A friend, visiting from New York, shared a story this week about an attractive young woman aboard a subway train. She was chatting amiably with another passenger, reminiscing about college days.
“So many of the professors,” she complained, “were bent on teaching you to think exactly as they thought, to embrace liberal causes without questioning. The way to get a good grade was to regurgitate the professor’s viewpoint on every issue.” She cited one professor, then another, who had fostered discord and anarchy, criticizing authority wherever it might be found—from the halls of government to the pulpits of churches.
Rather, she opined, a truly good professor should encourage you to think for yourself—helping you to examine issues, consider the consequences, and chart your own course based on rational analysis of cause and effect, social and political consequences, and natural law. Among faculty at her college, one professor stood out for his encouragement of creative thinking, helping students to wrestle with a problem and to choose the approach which would most benefit themselves, their families, and society at large. This professor, she averred, was a true educator—for he alone taught his students to employ reason in the pursuit of truth.
“Very good!” my friend thought. “A wise young woman!”
But then she stood up. In a nanosecond, my friend’s critical eye spotted proof positive that her maturation into an analytical Citizen of the Republic was still underway.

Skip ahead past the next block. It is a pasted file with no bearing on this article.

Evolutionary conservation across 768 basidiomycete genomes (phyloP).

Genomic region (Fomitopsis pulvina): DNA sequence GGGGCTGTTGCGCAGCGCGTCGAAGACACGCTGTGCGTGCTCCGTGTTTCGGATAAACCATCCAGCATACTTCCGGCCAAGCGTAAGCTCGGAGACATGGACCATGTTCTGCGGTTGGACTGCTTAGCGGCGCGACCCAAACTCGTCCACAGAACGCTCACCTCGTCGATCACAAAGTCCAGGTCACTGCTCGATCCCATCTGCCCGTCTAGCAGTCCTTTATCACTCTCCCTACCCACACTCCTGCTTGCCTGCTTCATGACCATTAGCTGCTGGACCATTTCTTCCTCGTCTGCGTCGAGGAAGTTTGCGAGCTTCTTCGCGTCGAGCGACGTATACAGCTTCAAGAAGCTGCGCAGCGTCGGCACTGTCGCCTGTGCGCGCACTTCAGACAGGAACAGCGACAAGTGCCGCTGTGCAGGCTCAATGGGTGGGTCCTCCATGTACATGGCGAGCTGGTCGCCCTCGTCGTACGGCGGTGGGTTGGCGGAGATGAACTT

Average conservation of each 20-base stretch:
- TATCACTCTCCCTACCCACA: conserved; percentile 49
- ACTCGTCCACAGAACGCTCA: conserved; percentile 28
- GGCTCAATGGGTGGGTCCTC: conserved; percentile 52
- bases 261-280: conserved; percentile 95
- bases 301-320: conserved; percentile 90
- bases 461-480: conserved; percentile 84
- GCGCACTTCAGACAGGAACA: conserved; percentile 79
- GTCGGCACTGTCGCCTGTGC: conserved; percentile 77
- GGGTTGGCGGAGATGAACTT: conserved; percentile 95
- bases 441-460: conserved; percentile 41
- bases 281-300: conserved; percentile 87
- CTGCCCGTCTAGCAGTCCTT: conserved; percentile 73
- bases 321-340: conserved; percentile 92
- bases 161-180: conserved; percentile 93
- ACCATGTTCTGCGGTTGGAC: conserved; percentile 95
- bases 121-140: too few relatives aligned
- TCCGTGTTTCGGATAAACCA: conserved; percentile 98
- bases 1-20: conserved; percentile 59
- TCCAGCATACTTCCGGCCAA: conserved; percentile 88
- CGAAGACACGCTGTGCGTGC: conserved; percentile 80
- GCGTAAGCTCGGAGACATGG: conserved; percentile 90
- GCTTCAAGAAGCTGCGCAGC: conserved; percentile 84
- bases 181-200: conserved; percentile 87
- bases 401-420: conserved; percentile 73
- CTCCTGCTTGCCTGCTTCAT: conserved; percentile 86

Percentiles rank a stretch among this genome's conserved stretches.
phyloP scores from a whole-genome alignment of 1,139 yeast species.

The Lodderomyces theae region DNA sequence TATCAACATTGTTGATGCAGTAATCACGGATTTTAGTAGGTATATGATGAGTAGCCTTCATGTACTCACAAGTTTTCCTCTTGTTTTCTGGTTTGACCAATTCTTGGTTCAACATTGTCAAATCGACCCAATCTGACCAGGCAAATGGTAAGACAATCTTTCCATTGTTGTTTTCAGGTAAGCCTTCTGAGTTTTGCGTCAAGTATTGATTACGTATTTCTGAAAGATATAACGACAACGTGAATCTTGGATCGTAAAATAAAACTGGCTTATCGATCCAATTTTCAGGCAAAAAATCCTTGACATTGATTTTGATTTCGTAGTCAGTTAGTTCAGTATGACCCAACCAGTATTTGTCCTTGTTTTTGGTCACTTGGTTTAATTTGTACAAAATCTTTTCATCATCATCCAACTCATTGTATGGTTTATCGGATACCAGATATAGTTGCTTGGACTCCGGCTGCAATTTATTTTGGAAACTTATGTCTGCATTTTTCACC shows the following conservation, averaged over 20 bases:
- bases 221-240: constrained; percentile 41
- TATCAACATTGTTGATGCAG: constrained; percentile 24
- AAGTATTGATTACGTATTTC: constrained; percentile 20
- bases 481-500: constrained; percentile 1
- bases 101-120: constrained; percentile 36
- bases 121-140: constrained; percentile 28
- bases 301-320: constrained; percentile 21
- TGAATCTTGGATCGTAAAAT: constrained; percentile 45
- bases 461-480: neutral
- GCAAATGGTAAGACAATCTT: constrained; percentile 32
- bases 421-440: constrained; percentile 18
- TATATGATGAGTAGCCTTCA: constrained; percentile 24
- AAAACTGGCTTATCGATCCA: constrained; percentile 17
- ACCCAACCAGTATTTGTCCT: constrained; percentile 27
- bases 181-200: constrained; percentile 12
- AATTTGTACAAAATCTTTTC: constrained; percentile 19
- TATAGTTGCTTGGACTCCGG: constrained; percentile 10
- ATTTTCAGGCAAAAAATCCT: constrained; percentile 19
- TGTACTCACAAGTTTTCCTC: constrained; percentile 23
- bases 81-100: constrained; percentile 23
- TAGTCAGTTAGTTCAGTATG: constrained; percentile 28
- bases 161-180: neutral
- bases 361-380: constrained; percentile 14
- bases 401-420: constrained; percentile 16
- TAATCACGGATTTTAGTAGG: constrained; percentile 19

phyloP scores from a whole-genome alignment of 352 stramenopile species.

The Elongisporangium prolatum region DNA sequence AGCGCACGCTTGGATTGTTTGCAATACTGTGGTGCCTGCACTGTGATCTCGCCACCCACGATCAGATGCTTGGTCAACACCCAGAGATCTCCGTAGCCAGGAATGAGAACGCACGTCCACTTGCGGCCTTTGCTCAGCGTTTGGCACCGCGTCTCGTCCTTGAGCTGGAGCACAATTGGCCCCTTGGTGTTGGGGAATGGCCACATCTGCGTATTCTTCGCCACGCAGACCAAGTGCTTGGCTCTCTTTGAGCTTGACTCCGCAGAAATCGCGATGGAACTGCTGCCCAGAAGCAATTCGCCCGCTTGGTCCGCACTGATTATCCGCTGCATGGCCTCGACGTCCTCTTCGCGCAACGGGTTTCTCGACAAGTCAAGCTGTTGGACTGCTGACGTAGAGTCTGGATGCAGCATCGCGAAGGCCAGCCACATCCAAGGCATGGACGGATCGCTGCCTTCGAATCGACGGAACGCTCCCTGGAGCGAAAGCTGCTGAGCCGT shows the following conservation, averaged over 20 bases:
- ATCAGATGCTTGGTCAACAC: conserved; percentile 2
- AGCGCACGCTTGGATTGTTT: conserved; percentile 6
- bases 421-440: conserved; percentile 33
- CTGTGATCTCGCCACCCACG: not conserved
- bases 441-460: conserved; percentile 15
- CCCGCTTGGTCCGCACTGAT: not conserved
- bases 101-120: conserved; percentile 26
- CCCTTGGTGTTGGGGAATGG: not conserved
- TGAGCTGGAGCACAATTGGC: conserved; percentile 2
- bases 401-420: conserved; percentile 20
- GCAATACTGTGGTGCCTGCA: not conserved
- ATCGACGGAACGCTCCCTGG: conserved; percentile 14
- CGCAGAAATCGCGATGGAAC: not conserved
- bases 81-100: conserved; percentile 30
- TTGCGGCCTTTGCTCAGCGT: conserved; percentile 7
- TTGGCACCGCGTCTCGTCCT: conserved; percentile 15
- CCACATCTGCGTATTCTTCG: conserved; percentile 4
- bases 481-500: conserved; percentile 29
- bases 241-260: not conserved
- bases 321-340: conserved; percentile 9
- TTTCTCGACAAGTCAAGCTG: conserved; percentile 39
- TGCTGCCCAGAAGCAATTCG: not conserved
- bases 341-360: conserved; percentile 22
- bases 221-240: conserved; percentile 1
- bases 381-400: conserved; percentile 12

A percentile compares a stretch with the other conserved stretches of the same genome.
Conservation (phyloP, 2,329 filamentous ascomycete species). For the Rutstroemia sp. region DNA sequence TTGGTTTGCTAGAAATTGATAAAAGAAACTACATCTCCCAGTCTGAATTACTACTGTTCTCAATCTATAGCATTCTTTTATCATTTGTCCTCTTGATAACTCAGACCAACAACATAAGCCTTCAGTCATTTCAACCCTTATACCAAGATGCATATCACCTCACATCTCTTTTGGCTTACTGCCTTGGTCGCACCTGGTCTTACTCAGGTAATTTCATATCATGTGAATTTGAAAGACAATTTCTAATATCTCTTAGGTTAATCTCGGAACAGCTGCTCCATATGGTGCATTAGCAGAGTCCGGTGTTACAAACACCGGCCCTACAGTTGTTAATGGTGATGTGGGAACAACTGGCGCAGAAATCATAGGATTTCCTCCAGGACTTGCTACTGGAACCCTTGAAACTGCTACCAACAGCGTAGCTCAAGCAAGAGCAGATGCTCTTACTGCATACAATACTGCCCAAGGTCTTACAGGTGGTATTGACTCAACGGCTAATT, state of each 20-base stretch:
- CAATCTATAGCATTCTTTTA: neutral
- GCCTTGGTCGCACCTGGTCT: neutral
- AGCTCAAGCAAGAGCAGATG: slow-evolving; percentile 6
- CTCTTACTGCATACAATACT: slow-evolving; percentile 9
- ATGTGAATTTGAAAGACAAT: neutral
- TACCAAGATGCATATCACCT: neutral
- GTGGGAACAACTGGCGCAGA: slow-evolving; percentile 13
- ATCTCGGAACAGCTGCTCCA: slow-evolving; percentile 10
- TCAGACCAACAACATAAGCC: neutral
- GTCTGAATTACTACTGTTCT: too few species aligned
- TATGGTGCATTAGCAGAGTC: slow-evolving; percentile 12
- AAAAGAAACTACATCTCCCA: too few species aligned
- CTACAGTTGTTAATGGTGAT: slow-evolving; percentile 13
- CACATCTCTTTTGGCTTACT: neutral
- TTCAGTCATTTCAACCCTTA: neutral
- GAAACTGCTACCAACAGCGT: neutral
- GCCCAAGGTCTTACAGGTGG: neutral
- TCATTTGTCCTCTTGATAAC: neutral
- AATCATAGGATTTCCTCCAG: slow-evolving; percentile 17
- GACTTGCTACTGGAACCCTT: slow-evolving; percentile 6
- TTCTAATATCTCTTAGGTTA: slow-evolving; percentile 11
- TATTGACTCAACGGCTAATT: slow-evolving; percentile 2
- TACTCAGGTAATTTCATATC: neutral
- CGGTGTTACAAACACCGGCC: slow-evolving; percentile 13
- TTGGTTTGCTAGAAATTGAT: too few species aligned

The giveaway: She was wearing a Justin Bieber t-shirt—signed by the pop star himself. And, explained my friend, Canadian teen heartthrob Justin Bieber had just performed in concert in New York. The first 150 people in line to buy tickets for the concert received an autographed t-shirt. And in case I still didn’t understand the significance of the shirt, he explained that those 150 people stood in line for
three days to claim their prize.
This wise young woman had apparently just squandered three days of her life camped out in a ticket line. Perhaps she had missed three days of college classes to bring home the prize: an autographed shirt, touched by the Hand that combed the Hair that crowned the Head of The Bieber himself. And then—the pièce de résistance in the whole sorry tale—she got it dirty by wearing it on the first day. What, was she nuts?!
The moral of the story: Beauty is in the eye of the beholder. Wisdom, it would seem, is as elusive as ever.